CMSC 422 (Section 0201): Introduction to Machine Learning

University of Maryland, College Park, Spring 2022
Instructor: Soheil Feizi


Soheil Feizi,
office: 4202 IRB

Course Assistant


This course provides a broad introduction to machine learning and statistical inference. We will attempt to cover the following topics:

  • Supervised Learning

    • Decision trees and inductive bias

    • Geometry and nearest neighbors

    • Perceptron

    • Beyond binary classification

    • Linear models and gradient descent

    • Support Vector Machines

    • Naive Bayes models and probabilistic modeling

    • Neural networks

    • Kernels

    • Ensemble learning

  • Unsupervised Learning

    • Clustering

    • Expectation-Maximization (EM)

    • Principal Component Analysis (PCA)

  • Advanced Topics (if time permits)

    • Robustness against Adversarial Examples

    • Fairness

    • Interpretability of Models

Note that this is a tentitive list and we may add or remove some topics as it fits.


Lectures are on Tuesdays and Thursdays, 3:30pm-4:45pm, in IRB 0318.

Students are strongly encouraged to attend all the lectures. Relevant notes will be posted couple of hours after each lecture.

Office Hours

The instructor and the course assistant will provide weekly office hours.

  • Soheil Feizi: Tuesdays, 4:45pm-5:30pm, 4202 IRB Building

  • TA office hours, Monday, Thursday 9:30 am-10:30 am (on zoom; contact TAs for the link)


Our primary source of readings will be A Course in Machine Learning, a collection of notes by Hal Daumé III, which provides a gentle and thorough introduction to the field of machine learning.


Minimum grade of C- in CMSC320, CMSC330, and CMSC351; and 1 course with a minimum grade of C- from (MATH240, MATH461); and permission of CMNS-Computer Science department.

CMSC 422 is a mathematical course. Linear algebra and probability background are required. You must be able to take derivatives by hand (preferably of multivariate functions). You must know what the chain rule of probability is, and Bayes’ rule. More background is not necessary but is helpful: for instance, dot products and their relationship to projections onto subspaces, and what a Gaussian is. We provide some reading material to help you refresh your memory, but if you haven't at least seen these things before, you will need to invest a significant amount of time to catch up on math background.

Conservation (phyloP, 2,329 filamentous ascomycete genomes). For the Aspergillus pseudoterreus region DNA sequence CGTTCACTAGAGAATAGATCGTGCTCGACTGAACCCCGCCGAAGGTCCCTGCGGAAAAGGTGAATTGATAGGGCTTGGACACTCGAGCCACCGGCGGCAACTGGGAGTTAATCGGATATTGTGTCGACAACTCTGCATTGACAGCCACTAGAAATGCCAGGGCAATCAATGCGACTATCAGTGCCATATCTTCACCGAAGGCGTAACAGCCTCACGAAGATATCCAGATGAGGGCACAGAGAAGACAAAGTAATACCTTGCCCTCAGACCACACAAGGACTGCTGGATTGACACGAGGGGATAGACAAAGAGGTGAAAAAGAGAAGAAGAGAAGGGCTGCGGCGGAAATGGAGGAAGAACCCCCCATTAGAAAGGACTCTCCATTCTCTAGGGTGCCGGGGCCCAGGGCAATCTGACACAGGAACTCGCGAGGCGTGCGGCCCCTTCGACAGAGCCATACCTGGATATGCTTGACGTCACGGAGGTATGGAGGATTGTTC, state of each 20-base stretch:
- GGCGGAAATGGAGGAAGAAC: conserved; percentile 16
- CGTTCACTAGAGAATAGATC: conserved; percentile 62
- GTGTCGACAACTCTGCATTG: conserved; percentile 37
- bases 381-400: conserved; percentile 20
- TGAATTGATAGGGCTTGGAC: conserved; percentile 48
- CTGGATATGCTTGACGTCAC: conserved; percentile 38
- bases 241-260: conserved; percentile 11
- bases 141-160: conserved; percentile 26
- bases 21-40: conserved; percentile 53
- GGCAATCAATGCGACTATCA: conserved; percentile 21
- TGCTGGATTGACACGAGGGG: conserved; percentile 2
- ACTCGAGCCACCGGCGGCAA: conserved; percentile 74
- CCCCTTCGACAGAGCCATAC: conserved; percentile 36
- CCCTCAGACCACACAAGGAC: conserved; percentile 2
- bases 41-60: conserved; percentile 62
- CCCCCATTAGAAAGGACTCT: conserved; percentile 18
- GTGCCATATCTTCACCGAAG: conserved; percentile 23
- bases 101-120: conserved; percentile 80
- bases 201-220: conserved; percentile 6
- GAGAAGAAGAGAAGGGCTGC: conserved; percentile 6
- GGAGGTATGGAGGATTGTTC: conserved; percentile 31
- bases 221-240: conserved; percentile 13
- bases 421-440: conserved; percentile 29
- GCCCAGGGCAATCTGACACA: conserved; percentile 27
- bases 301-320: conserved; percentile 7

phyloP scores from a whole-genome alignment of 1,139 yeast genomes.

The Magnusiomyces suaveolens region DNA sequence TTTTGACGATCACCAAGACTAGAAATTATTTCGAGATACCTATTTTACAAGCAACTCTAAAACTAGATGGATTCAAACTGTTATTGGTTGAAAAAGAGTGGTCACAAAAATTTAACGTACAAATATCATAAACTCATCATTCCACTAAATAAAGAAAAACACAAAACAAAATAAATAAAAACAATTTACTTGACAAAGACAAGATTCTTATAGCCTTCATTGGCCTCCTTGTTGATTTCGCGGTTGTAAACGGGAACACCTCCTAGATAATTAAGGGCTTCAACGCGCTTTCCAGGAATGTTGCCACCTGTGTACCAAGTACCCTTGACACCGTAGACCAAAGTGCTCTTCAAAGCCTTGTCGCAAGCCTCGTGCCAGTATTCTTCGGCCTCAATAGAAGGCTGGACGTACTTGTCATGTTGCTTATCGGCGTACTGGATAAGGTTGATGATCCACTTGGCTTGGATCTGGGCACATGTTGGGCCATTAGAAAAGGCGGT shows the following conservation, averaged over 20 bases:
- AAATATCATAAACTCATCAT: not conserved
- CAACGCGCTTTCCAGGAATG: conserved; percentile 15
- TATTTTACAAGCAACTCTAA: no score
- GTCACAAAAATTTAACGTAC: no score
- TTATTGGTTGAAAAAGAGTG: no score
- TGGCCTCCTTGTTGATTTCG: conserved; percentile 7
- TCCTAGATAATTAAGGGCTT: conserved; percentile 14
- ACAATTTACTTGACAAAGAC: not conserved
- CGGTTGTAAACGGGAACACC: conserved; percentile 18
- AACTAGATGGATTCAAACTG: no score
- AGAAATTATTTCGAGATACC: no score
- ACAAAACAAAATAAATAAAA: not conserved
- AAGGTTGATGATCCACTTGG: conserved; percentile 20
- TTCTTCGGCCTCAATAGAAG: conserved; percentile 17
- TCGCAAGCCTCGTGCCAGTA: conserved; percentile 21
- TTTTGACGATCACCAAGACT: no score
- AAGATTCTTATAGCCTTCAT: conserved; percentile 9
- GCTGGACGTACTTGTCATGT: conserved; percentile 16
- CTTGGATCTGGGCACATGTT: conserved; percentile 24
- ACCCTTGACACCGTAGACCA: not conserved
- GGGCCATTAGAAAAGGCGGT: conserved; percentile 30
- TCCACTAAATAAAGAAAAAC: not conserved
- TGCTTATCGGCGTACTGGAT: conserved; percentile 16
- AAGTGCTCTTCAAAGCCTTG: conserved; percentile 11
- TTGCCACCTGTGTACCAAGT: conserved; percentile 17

We will make extensive use of the Python programming language. It is assumed that you know or will quickly learn how the program in Python. You should understand basic computer science concepts (like recursion), basic data structures (trees, graphs), and basic algorithms (search, sorting, etc.).

Course Discussions

Ask and answer questions, participate in discussions and surveys, contact the instructors, and everything else on Piazza. Email course TAs to get the access code.

Course requirements and grading


  • Assignments will provide you an opportunity to think about the material presented in lectures. You are allowed and encouraged to work in groups but you must prepare and submit your solutions independently.

  • Assignments should be submitted through Canvas. Late assignments are not allowed.


  • We will have one midterm and one final exam. The midterm exam will be in class on March 3. Exams will cover material in the previous lectures and will be open notes (but closed book). All notes must be on one sheet of paper (double sided), either printed or handwritten.

Final Project

  • We will have a final project for this course. The project will be done in groups (three to five students per group) focusing on deeper understanding an advanced machine learning problem. We will have final project presentations and report. For excellent projects, I keep the right to increase the project weight for some groups.


  • Homework and Programming Assignments 30%

  • Midterm exam 25%

  • Final exam 35%

  • Project 10%

Accommodations and Policies

You can find UMD's course policies here.

Any student eligible for and requesting reasonable academic accommodations due to a disability is requested to provide, to the instructor in office hours, a letter of accommodation from the Office of Accessibility and Disability Services (ADS, formerly DSS) within the first TWO weeks of the semester.

Any student who needs to be excused for an absence from a single lecture, recitation, or lab due to a medically necessitated absence shall:

  • Make a reasonable attempt to inform the instructor of his/her illness prior to the class.

  • Upon returning to the class, present their instructor with a self-signed note attesting to the date of their illness. Each note must contain an acknowledgment by the student that the information provided is true and correct. Providing false information to University officials is prohibited under Part 10(j) of the Code of Student Conduct (V-1.00(B) University of Maryland Code of Student Conduct) and may result in disciplinary action.

If you observe religious holidays during the course, please notify course staff within the first two weeks of the semester.

Course Evaluations

Course evaluations are important and that the department and faculty take student feedback seriously. Students can go to the link to complete their evaluations.